Safira from Canada.
Barbara from Italy.
Saravanan from Malaysia.
Lucky from Uganda.
Vivian from Bolivia.
They all have one thing in common: They’re telling their #PlasmaTrue stories to underscore the importance of plasma donation for themselves or their loved ones. In the campaign, launched by the International Patient Organisation for Primary Immunodeficiencies (IPOPI), patients from around the world answer questions about their patient journeys. All depend upon medicine made from donated human plasma.
In addition to donor awareness, IPOPI says the campaign addresses the worldwide need for “more regionally balanced plasma collection.” A majority of the plasma used to make medicines is collected in the United States.
“PID patients represent a significant group of people whose lives and quality of life rely on appropriate access to a range of immunoglobulin therapies. Access to plasma is key for these patients who have no alternative treatment,” IPOPI said in a statement about the campaign.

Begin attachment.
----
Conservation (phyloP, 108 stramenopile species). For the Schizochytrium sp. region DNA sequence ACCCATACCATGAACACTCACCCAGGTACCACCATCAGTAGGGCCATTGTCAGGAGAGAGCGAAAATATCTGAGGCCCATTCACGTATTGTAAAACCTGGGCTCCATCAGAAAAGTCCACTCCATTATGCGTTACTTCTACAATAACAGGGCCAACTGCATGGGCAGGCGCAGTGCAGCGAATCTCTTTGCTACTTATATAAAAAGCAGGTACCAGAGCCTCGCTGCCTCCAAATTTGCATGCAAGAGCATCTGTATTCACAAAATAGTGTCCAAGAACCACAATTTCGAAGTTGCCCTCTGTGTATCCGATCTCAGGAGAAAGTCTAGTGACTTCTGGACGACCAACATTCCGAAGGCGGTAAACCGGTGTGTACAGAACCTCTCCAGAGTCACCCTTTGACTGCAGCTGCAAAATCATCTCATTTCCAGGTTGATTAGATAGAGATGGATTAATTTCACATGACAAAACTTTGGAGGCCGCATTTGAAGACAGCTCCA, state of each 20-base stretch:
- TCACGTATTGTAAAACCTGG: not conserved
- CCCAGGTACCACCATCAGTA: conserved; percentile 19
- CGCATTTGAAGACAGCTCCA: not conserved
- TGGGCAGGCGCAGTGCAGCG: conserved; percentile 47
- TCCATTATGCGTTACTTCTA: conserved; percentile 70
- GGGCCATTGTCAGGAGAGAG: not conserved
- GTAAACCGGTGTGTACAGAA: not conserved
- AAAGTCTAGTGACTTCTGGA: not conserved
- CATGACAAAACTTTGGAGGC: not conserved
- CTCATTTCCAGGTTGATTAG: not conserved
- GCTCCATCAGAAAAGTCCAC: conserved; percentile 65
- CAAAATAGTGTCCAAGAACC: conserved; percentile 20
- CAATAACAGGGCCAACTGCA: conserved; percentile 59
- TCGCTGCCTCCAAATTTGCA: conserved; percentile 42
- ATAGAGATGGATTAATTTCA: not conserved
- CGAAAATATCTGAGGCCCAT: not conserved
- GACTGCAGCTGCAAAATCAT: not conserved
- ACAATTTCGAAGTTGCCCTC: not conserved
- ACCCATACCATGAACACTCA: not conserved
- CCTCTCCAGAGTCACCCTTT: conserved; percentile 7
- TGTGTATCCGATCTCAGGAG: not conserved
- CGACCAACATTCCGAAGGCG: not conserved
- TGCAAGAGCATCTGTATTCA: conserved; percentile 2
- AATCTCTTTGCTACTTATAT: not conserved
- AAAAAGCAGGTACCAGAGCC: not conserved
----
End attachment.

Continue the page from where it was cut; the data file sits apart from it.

IPOPI represents people who have primary immunodeficiency diseases (PID), a collection of 400 rare, immune system diseases. The diseases are hard to diagnose and often overlooked while some patients go for years getting frequent infections because their immune systems don’t work as they should.
Safira said it took 30 years to find out why she got sick so often. Lucky, who lives in Uganda, says her young son wants to be a pilot or a doctor and that without regular treatment he can’t go to school. Watch Safira’s story below and visit the IPOPI YouTube channel see more #TruePlasmaStories.